GUEST POST- Hitch on the Hump: Christine Digs Into Family Plot

Hey folks, and welcome to a special Hitch on the Hump. You folks know how much I love Hitchcock, but I wanted to give some other folks a chance to share their love for The Master of Suspense. First up is Christine Makepeace of Paracinema Magazine (And Blog). Besides being a publishing and writing badass, Christine also shares my love for Hitchcock all the way to the bitter end. Speaking of the bitter end, she chose to take a look at Hitch's last film, 1976's Family Plot. (My full review can be found HERE.) I'm going to turn it over to her now, but before I do, if you want to be a Guest on the Hump, contact me at thelightningbug@charter(dot)net and we'll get you on the books!

When a fake medium and her cabbie/actor boyfriend set out to find the missing heir to a vast fortune, they never dream they’ll find themselves mixed up with a duo of kidnappers/jewel thieves. But they do. Find themselves mixed up with some kidnappers/jewel thieves, that is. And there you have Family Plot, Hitchcock’s final film. While Plot’s plot may seem a bit grand (see also: convoluted), it is at its heart a “whodunit” where we, the viewer, know exactly who has done what.

Our amateur sleuths, Blanche (Barbara Harris) and George (Bruce Dern), spend most of the film completely ignorant to the fact that the man they seek, Arthur (William Devane), is a villainous snake. Along with his partner, Fran (Karen Black), he has been holding rich and powerful men for ransom. When Blanche and George come knocking, the 2 baddies naturally assume they have been found out. How were they to know Blanche just wants to give Arthur a few million dollars that he had no idea he was entitled to?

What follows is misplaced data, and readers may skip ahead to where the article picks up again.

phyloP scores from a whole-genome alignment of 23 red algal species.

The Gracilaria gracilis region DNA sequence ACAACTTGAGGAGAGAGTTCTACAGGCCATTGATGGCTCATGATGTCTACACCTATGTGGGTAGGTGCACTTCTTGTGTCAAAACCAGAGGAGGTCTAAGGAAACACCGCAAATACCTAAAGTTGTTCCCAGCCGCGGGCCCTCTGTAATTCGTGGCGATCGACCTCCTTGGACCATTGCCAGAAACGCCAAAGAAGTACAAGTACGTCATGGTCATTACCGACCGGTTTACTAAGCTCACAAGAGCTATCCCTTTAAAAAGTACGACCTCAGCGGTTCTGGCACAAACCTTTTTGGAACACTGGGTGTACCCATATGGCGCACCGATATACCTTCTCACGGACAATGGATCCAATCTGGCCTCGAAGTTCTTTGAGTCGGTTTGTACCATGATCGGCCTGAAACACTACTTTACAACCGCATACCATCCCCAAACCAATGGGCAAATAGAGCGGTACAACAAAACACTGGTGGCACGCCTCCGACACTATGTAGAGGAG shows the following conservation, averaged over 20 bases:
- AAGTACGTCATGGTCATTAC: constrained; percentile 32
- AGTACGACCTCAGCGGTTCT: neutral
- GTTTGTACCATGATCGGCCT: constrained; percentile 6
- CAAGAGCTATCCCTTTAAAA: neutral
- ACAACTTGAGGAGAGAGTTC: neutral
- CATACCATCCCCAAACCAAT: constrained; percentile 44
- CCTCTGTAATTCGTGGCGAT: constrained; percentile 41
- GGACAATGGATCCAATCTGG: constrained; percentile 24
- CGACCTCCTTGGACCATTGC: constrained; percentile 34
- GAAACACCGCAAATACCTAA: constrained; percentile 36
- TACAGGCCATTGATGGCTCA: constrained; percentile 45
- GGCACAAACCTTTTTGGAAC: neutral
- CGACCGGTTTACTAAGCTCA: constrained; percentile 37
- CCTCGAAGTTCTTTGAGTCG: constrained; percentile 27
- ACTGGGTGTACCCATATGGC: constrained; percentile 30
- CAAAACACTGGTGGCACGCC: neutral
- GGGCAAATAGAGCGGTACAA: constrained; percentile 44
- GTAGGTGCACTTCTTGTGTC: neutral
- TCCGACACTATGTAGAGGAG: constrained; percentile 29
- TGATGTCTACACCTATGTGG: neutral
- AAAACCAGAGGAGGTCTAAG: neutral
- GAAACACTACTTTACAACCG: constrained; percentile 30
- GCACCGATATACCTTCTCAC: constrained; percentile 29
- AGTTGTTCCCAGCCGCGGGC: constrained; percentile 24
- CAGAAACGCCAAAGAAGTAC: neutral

Family Plot is by no means a perfect film. Its importance lies in where it falls in Hitch’s filmography. It’s our last taste of The Master, therefore it is important. And upon watching it, I for one, expected some kind of revelation. Alas, it isn’t there. The premise is interesting enough; 2 very different sets of characters whom find themselves intertwined. But the flair, the Hitchcock panache, seems to be all but absent. This could be due to Hitch’s failing health. More on that later…

While Plot may fall short as a Hitchcock film, it is still a very watchable, enjoyable slice of 70’s cinema. The previously mentioned whodunitness makes the film infinitely compelling. On the flipside, the tone and humor didn’t work for me. Unlike The Trouble With Harry, the black comedy clashed with the story and caused many suspenseful moments to lose their impact. In a scene where Dern and Harris are flying down a hill in a sabotaged car, their slapsticky delivery makes all consequences seem moot. The Master of Suspense failing to build, well, suspense? Crazy, I know.

Again, it’s not my intention to discount the film’s quality. About 2 years ago I decided to go through Hitchcock’s full catalog. (I hit about 75%... There are still some glaring holes…) Upon first viewing Family Plot, I promptly rated it 2 out of 5 on Netflix. My first instinct was to hate it. My only explanation for that rating was my total immersion in his films. I came to expect certain things that I felt Plot didn’t deliver. Hitch’s signature shots, which always elicited chills, seemed to be all but gone (aside from the grand, sweeping, overhead shot in the cemetery). After a re-watch, my opinion has changed considerably. While this may not be a high point in his career, it certainly isn’t a low one. It’s just different; tonally, visually, narratively, musically, etc. But it’s still Hitch.